Mike Antonucci of Education Intelligence Agency, a website that seeks to reveal the inner workings of teachers’ unions, posted yesterday about NJEA’s covert campaign to overcome members’ antipathy and/or apathy toward Corzine. His reporting is largely based on a power point presentation made by NJEA’s Director of Governmental Relations, Ginger Gold Schnitzer, called “Campaign 2009: An Organizational Victory.” Confused? Call it an internal victory because NJEA claims to have radically changed its members’ views on the gubernatorial candidates after the leadership learned over this past summer that its members preferred Corzine over Christie by only 5 points. NJEA leaders decided that lobbying its own members was “an organizational imperative” in order to maintain control of NJEA politics. Writes Antonucci,
This wouldn’t be the first time an NEA state affiliate used member dues and resources to persuade members their opinions were faulty, but the extent of NJEA’s effort was extraordinary. The union live-phoned nearly 105,000 members, established campaign teams in every county, and organized school building visits to lobby members to vote for Corzine. This was nothing compared to what was going on at NJEA headquarters.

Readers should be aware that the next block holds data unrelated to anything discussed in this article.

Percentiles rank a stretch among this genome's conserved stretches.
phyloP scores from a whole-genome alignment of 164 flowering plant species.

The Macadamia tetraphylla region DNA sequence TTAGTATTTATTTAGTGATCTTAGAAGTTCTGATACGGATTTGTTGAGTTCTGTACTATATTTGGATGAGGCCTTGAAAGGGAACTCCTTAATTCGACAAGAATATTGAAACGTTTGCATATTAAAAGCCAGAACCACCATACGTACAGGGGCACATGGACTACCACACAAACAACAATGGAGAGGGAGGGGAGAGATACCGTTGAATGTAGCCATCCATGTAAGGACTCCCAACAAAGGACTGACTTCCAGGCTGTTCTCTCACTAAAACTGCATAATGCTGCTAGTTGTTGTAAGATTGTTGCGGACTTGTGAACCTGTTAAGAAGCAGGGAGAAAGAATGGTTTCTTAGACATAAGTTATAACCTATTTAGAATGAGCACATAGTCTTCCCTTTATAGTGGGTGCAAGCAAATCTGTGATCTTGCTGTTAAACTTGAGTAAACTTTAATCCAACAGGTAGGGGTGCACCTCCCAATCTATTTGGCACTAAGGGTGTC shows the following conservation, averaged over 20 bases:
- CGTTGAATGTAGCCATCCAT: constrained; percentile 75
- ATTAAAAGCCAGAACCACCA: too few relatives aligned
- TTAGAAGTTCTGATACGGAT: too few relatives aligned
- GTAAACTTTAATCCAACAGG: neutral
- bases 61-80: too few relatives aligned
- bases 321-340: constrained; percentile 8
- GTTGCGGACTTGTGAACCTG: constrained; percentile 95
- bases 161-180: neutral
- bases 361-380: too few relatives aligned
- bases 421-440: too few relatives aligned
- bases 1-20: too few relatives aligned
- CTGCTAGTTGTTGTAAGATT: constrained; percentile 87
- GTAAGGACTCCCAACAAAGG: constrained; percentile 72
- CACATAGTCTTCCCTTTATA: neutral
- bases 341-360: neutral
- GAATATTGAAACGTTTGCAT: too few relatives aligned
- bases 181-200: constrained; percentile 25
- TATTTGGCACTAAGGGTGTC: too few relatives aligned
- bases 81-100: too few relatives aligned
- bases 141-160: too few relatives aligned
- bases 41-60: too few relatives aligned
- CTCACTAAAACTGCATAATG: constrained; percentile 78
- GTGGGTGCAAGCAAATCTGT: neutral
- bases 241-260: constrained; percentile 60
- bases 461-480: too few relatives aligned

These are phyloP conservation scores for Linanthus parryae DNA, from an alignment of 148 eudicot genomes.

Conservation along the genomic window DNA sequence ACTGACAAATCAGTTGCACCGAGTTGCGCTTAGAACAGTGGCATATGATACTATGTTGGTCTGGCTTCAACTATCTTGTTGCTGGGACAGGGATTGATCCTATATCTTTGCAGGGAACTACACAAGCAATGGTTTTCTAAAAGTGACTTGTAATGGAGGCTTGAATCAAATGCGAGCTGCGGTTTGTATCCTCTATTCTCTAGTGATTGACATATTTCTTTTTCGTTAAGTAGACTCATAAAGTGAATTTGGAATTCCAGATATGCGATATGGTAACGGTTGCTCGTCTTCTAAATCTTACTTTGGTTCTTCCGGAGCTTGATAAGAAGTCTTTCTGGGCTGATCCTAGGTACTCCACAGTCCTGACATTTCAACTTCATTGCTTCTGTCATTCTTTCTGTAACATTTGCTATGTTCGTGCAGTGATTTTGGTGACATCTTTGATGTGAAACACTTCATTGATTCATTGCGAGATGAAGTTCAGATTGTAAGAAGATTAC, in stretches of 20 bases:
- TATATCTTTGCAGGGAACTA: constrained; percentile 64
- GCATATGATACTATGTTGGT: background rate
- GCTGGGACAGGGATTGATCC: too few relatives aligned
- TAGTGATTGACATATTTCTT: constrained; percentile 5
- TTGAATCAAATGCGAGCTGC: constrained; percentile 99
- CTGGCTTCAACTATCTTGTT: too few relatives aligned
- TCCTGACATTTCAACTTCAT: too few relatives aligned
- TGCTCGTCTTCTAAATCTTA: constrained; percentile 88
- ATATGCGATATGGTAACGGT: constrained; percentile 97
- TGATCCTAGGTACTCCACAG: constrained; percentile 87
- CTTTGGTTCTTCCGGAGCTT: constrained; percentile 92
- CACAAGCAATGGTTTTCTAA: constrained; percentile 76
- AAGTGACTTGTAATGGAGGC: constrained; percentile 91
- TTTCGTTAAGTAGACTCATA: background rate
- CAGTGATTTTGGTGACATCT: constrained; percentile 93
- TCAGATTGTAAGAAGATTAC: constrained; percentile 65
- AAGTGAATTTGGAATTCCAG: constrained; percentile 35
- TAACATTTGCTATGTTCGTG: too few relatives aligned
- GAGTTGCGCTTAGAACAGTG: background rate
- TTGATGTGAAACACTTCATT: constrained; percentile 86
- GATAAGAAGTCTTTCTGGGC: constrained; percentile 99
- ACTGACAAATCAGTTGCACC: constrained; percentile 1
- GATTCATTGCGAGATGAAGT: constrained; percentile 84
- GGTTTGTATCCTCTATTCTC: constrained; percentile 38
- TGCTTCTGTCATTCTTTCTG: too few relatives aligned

According to Schnitzer’s presentation, NJEA “opened a full time campaign office in a conference room,” which was “open from 8 am-8 pm for staff to phone bank, enter data, get training, and learn of other volunteer opportunities.” The NJEA staff also assisted local operations from state headquarters.
The results were dramatic, at least as far as NJEA members were concerned. Corzine’s favorability rating went up 18 points before election day, while Christie’s unfavorable ratings ballooned 21 points. Corzine’s five-point lead among members grew to an astonishing 35 points.
Christie won the state by a comfortable margin, as NJEA’s influence over the general public was not as dramatic, and would not have been decisive in any case. The public’s agenda is much broader than that of the teachers’ union, and so the union’s influence is diffused. But its influence over its own members cannot be overstated, regardless of the members’ preferences.
How do independent-minded NJEA members feel about a substantial percentage of their dues going to their political makeovers by leaders in NJEA who gloat about their ability to puppeteer votes? We’d love to know.